Digital DNA - Chapter 2: The Owners Meeting

(This is Chapter 2 of a seven-part short story by David Grant)

It seemed that as quickly as it had started, the season was over. The press conference, where the commissioner had abruptly announced the new data center, was a distant memory, nearly forgotten by the news media, as their attention had turned toward the teams playing in that Sunday’s championship game.

As the owners gathered around their luxurious surroundings at the Regent Hotel in Hawaii for the first meeting during the off-season, small talk was already occurring. “Darned if I didn’t miss out on one of the best free agent signings of the century,” spouted Ranchers owner Chip Coleter, in his familiar Texas drawl. “I should’a signed that kid from Los Angeles, and maybe we’da won the big game last year.”

“How was it that you let one of your best players go to another team in your own division?" asked Russ Samuels from the Detroit Crankshafts to Chicago Towers owner Doss Robinson. “Well, you know me,” said Doss. “Cheap and whatever is good for the league.” Laughter around ensued, as the other owners, knowing how cheap Doss apparently was, understood. It was legend that he used to, in the old days, call two players by the same name so he could split the payroll between them. That’s when the players would play for free, so any money they received was appreciated.

Doss was also well known for having nearly saved the league as it was getting started, by mortgaging his home and the team and giving up his savings to help fund the struggling IFL. And during the war years, he had split up his team so fans in Detroit would have a team to watch. Well respected and liked, Doss was the conscience of the league everyone thought. He had mentioned that he would like to one day recover his investment, retire and sell the franchise. He was the last of the original owners, and everyone knew he would not be around very much longer.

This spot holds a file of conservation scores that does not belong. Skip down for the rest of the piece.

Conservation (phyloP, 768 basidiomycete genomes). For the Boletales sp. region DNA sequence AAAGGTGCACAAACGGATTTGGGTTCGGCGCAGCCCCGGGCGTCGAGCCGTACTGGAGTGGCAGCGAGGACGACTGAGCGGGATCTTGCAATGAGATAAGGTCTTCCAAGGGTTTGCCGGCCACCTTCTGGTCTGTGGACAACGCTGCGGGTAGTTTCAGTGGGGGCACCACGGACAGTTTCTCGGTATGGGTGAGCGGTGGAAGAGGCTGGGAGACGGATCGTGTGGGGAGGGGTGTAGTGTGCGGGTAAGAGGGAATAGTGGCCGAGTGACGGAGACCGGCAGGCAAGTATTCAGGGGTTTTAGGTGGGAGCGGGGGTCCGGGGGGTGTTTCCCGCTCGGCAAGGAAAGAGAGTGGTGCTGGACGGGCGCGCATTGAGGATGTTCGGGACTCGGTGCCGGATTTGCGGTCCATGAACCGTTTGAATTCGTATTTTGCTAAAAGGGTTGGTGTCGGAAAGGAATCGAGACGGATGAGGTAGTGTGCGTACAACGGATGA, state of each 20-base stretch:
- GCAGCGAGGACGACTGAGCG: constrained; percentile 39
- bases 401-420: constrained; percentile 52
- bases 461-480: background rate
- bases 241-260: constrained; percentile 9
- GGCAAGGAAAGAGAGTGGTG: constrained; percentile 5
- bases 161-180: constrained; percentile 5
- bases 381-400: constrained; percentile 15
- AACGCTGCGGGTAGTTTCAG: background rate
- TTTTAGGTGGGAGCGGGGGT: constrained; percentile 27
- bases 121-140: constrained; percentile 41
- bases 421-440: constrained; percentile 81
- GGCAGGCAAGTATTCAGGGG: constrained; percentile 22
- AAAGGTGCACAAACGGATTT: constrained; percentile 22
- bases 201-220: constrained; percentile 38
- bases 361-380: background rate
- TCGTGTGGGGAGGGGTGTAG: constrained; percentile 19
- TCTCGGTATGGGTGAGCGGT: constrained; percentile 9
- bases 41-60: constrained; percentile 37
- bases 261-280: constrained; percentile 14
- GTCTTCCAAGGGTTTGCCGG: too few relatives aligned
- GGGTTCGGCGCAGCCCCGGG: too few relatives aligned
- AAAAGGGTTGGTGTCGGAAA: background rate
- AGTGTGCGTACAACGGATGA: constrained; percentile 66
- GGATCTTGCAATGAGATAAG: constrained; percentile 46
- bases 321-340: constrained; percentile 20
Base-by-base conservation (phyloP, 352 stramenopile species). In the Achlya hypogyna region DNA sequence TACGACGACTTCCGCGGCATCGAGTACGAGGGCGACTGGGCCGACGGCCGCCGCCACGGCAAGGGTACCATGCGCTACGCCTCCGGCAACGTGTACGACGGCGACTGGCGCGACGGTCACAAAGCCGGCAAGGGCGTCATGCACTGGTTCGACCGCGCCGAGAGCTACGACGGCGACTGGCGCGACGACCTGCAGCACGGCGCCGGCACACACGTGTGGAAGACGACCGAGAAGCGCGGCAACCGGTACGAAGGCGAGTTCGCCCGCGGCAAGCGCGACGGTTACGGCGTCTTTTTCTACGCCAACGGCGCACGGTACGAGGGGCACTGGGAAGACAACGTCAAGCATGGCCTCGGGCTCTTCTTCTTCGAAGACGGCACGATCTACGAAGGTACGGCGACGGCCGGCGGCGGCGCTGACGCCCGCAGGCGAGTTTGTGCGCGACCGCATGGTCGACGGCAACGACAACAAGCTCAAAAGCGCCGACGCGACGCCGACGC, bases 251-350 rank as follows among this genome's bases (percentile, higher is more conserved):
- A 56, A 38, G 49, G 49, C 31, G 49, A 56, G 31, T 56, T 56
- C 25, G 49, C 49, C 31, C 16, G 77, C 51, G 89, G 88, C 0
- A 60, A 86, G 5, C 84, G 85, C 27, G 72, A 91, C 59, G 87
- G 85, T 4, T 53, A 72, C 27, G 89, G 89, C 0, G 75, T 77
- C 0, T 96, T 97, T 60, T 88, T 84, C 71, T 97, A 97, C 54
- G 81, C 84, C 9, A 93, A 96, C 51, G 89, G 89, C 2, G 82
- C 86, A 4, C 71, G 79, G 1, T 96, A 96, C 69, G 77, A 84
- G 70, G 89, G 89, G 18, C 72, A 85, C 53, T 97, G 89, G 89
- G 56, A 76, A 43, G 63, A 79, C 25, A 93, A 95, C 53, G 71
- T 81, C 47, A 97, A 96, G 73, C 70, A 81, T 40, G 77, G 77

“I would like to bring this meeting to order,” Roger stated, as he motioned for everyone to be seated. Most everyone took a seat, except of course Chip, who always stood in the back wearing his cowboy boots and hat, smoking a cigar. “Is there any old business?” Roger asked. “None that we know of,” the secretary of the league stated. “OK then, let’s get down to new business. I would like to give you all an update on the new technology center that is nearly completed at the Hall of Fame. Today, the last of the hardware will be installed. Next week the software will be loaded, and I fully expect that by the start of the regular season, after we have done some testing, that we will be fully operational. Are there any questions?” “I have two,” said Russ. “Did I hear you correctly that all game footage will be simultaneously streamed from each stadium to the Hall in real-time and can be viewed immediately?” “Yes, that is correct,” Roger responded. “Well I declare, what will we come up with next?” Doss said coyly. He wanted the other owners to believe that he had no idea what the purpose or need was to have such a setup. He just wanted to go along with all the other owners, and as long as the money came in, he was happy. “My second question is why were we not consulted on this new data center before it went in?” Russ finished. “It was something that I thought we needed in order to remain competitive and a step ahead of other professional sports leagues, and I financed it out of discretionary income,” Roger responded.